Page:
2010-01-27 Started building the V6 Heads up

2010-01-27 Started building the V6 Heads up

I started building up the heads for the V6, although it was freezing cold up the garage so I mainly drank tea. I did manage to lap in 24 valves though.

The exhaust valves could do with a bit more lapping because they have a wider seat contact to help cool them a bit and I ran out of muscle power! The V6 isn't the best cooled engine in the world so there's no point in going too thin on the exhaust valve seat.

I don't like 3-angle valve cuts, I don't see the point of them on a properly ported head. There is a lot to gain by the valve seat, and to then cut it back to just three angles seems a bit strange. There are still a lot of people quoting 3-angle seats as some sort of upgrade though, even though virtually every head I've looked at since the 90's has that from the factory as a minimum!

Anyway enough rambling, this is what I think a valve seat should look like (Actually a bit better radiusing would be nice, but who's perfect eh?) I radis around the seat area, trying to blend into the seat face without removing too much of the valve face or sinking any areas of it because otherwise you will need a big cut to get a sealing face.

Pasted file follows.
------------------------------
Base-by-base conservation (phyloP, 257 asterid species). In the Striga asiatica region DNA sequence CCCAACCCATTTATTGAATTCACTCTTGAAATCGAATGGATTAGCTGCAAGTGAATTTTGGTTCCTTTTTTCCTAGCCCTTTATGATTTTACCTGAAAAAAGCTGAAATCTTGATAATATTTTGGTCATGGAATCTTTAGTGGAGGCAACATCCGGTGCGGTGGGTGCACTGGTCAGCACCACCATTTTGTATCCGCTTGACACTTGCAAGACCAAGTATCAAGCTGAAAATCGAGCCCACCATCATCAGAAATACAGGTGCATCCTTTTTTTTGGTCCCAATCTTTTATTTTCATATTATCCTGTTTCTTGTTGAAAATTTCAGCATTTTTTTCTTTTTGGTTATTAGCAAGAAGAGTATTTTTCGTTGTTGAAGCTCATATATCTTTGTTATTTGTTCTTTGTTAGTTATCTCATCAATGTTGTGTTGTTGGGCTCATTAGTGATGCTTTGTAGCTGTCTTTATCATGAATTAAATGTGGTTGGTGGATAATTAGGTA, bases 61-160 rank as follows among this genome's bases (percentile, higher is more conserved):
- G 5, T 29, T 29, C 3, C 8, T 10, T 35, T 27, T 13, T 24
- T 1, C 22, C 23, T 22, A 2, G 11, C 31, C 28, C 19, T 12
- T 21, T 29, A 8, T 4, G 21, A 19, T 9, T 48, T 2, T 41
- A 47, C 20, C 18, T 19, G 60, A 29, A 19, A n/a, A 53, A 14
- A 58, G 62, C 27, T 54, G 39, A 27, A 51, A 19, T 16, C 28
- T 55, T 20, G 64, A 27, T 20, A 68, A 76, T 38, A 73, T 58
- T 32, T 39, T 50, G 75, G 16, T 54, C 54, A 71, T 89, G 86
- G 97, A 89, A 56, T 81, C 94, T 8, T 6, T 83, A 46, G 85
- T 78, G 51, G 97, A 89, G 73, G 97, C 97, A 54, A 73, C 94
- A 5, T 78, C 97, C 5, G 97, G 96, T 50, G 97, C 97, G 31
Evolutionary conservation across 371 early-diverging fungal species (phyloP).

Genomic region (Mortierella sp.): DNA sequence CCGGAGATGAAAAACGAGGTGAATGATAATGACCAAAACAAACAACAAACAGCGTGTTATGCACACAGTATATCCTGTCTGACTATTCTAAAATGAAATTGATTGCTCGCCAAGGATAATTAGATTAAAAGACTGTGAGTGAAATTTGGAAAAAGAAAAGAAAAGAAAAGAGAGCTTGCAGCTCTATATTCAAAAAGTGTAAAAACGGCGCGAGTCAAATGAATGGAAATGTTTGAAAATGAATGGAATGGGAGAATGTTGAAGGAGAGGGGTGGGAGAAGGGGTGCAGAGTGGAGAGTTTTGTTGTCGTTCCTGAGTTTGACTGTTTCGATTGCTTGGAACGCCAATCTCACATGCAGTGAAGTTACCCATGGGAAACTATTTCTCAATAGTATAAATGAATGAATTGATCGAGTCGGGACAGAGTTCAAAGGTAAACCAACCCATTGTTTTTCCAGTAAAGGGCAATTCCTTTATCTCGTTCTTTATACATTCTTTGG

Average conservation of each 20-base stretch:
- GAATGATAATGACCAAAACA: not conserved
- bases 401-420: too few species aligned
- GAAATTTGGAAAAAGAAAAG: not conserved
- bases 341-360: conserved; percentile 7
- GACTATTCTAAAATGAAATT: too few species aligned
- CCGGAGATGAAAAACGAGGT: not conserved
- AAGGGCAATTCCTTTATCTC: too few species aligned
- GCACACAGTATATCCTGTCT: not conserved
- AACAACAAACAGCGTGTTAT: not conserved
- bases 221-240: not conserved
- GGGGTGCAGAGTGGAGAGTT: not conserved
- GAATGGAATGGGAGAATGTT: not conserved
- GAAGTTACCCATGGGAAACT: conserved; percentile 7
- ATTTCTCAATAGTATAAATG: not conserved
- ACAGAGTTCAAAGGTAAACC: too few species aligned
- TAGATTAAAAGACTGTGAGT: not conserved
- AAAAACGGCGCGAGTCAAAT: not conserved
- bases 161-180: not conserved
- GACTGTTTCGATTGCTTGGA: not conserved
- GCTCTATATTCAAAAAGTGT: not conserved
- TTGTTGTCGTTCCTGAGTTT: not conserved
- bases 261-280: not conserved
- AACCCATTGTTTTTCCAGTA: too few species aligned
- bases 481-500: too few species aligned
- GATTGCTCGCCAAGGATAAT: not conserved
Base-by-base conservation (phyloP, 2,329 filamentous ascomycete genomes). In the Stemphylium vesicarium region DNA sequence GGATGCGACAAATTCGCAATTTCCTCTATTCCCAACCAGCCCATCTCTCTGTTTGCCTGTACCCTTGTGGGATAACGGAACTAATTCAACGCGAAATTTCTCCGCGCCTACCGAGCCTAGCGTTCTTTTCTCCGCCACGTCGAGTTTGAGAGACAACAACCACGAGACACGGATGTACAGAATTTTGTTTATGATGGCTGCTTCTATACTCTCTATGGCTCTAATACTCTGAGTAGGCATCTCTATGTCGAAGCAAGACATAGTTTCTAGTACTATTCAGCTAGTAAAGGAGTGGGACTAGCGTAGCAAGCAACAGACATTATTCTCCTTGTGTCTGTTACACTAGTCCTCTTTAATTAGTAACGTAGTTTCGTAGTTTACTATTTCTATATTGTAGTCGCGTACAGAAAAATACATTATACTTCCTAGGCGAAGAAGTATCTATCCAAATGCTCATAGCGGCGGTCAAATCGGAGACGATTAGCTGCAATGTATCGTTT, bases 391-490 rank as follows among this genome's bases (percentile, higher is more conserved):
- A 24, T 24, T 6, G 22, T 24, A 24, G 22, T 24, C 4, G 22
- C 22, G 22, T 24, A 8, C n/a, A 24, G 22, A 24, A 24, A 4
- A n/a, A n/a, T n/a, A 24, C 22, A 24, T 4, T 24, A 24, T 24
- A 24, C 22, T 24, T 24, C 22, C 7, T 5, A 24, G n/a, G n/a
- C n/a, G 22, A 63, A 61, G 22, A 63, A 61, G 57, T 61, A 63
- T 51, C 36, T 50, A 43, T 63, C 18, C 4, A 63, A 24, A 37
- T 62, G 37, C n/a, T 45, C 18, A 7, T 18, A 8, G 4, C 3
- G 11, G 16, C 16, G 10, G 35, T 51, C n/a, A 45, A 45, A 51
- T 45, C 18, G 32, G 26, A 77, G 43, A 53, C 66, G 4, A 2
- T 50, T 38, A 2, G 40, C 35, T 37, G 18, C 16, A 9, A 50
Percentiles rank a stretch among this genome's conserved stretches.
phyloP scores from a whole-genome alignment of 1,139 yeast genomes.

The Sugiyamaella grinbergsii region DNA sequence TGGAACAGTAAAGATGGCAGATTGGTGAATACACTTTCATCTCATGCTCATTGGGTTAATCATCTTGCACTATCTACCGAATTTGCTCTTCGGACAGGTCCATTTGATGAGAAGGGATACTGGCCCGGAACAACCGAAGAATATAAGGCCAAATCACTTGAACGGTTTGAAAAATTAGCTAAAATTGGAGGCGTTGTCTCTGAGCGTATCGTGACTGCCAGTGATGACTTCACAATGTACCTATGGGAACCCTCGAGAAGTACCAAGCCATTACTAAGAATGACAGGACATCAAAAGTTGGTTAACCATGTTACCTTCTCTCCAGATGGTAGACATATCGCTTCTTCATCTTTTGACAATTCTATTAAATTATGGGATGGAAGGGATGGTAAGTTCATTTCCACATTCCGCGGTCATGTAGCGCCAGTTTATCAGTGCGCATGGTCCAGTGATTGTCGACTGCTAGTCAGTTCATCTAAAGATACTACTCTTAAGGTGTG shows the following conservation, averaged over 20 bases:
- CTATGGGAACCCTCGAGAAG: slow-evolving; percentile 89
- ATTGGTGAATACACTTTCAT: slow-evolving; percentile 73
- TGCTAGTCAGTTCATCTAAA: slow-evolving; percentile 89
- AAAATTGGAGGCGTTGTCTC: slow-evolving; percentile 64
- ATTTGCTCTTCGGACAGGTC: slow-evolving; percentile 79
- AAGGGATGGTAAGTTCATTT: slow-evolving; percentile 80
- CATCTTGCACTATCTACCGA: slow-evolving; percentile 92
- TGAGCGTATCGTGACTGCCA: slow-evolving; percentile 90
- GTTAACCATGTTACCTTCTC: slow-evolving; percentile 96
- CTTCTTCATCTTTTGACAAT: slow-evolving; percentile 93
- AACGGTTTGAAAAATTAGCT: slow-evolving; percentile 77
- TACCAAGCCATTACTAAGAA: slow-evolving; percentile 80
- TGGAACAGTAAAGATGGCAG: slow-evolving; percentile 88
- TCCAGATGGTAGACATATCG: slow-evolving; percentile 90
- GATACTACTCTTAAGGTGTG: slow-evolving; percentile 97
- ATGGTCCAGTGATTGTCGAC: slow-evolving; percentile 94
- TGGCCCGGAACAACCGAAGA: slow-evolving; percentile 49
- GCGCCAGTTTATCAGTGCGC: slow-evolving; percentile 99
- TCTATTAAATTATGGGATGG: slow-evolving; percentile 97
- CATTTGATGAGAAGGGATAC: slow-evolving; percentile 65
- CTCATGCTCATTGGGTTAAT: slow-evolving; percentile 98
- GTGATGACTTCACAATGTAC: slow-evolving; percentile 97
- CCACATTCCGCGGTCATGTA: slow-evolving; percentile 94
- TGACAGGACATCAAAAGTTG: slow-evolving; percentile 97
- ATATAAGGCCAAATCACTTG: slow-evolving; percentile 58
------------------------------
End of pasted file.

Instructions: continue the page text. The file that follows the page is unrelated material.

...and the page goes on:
Then, you can just ask the machine shop for a light cut (about 1.5mm wide seat contact for the inlets) and once lapped in, the job's a good 'un.

You can see a bit of paint from where I was matching the inlet to the manifolds, I'll clean the rest of that out at the weekend with some thinners.

I went to Ring Engineering in Hayes, Middx to get the valve seats cut for a couple of reasons, and I can recommend them. Lapping the valves in has been easy, there aren't any bad cuts or nightmare seats. The reasons I went to Ring:

  • When you ask for a light cut, the do what you ask and understand that they shouldn't cut out all your hard work!
  • They can cut seats concentric with the valve guide, even when you have cutback the valve guild in the port. Some people can't do this because of how their seat cutting tools align with the guide. They need a flat surface on the end of the guide nearest the valve seat to align properly.
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